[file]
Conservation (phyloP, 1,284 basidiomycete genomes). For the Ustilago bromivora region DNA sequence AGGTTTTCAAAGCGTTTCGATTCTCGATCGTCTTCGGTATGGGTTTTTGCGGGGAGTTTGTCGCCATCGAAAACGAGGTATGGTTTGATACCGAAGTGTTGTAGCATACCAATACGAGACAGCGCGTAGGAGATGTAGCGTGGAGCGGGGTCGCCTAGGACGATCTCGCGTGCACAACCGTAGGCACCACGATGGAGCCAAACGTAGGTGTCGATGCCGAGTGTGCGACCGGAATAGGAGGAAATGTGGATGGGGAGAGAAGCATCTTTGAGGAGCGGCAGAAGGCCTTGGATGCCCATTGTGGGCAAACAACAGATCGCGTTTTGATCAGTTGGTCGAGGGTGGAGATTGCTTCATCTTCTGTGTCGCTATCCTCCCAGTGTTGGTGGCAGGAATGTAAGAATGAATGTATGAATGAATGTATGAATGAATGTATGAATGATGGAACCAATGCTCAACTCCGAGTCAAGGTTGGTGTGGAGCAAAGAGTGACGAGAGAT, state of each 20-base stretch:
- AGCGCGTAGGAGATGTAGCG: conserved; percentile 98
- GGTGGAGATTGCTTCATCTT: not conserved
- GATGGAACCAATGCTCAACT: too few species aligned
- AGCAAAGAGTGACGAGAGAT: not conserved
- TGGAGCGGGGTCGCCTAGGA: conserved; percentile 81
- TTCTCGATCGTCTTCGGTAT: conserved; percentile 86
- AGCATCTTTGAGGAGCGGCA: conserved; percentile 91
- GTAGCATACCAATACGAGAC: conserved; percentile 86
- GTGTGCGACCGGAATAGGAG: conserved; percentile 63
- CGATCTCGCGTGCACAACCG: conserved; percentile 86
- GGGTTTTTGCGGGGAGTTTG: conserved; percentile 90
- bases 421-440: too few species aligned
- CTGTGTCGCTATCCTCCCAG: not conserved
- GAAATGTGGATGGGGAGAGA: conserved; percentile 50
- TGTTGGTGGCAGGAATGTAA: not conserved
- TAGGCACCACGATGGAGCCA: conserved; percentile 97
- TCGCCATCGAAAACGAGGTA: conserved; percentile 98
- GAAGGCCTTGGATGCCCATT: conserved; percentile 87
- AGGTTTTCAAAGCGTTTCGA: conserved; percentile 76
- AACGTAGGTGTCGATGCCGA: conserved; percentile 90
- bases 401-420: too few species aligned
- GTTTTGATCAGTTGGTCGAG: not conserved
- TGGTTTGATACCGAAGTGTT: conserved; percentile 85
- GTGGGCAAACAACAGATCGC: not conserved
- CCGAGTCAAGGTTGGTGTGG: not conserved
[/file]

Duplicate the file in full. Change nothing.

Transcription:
Conservation (phyloP, 1,284 basidiomycete genomes). For the Ustilago bromivora region DNA sequence AGGTTTTCAAAGCGTTTCGATTCTCGATCGTCTTCGGTATGGGTTTTTGCGGGGAGTTTGTCGCCATCGAAAACGAGGTATGGTTTGATACCGAAGTGTTGTAGCATACCAATACGAGACAGCGCGTAGGAGATGTAGCGTGGAGCGGGGTCGCCTAGGACGATCTCGCGTGCACAACCGTAGGCACCACGATGGAGCCAAACGTAGGTGTCGATGCCGAGTGTGCGACCGGAATAGGAGGAAATGTGGATGGGGAGAGAAGCATCTTTGAGGAGCGGCAGAAGGCCTTGGATGCCCATTGTGGGCAAACAACAGATCGCGTTTTGATCAGTTGGTCGAGGGTGGAGATTGCTTCATCTTCTGTGTCGCTATCCTCCCAGTGTTGGTGGCAGGAATGTAAGAATGAATGTATGAATGAATGTATGAATGAATGTATGAATGATGGAACCAATGCTCAACTCCGAGTCAAGGTTGGTGTGGAGCAAAGAGTGACGAGAGAT, state of each 20-base stretch:
- AGCGCGTAGGAGATGTAGCG: conserved; percentile 98
- GGTGGAGATTGCTTCATCTT: not conserved
- GATGGAACCAATGCTCAACT: too few species aligned
- AGCAAAGAGTGACGAGAGAT: not conserved
- TGGAGCGGGGTCGCCTAGGA: conserved; percentile 81
- TTCTCGATCGTCTTCGGTAT: conserved; percentile 86
- AGCATCTTTGAGGAGCGGCA: conserved; percentile 91
- GTAGCATACCAATACGAGAC: conserved; percentile 86
- GTGTGCGACCGGAATAGGAG: conserved; percentile 63
- CGATCTCGCGTGCACAACCG: conserved; percentile 86
- GGGTTTTTGCGGGGAGTTTG: conserved; percentile 90
- bases 421-440: too few species aligned
- CTGTGTCGCTATCCTCCCAG: not conserved
- GAAATGTGGATGGGGAGAGA: conserved; percentile 50
- TGTTGGTGGCAGGAATGTAA: not conserved
- TAGGCACCACGATGGAGCCA: conserved; percentile 97
- TCGCCATCGAAAACGAGGTA: conserved; percentile 98
- GAAGGCCTTGGATGCCCATT: conserved; percentile 87
- AGGTTTTCAAAGCGTTTCGA: conserved; percentile 76
- AACGTAGGTGTCGATGCCGA: conserved; percentile 90
- bases 401-420: too few species aligned
- GTTTTGATCAGTTGGTCGAG: not conserved
- TGGTTTGATACCGAAGTGTT: conserved; percentile 85
- GTGGGCAAACAACAGATCGC: not conserved
- CCGAGTCAAGGTTGGTGTGG: not conserved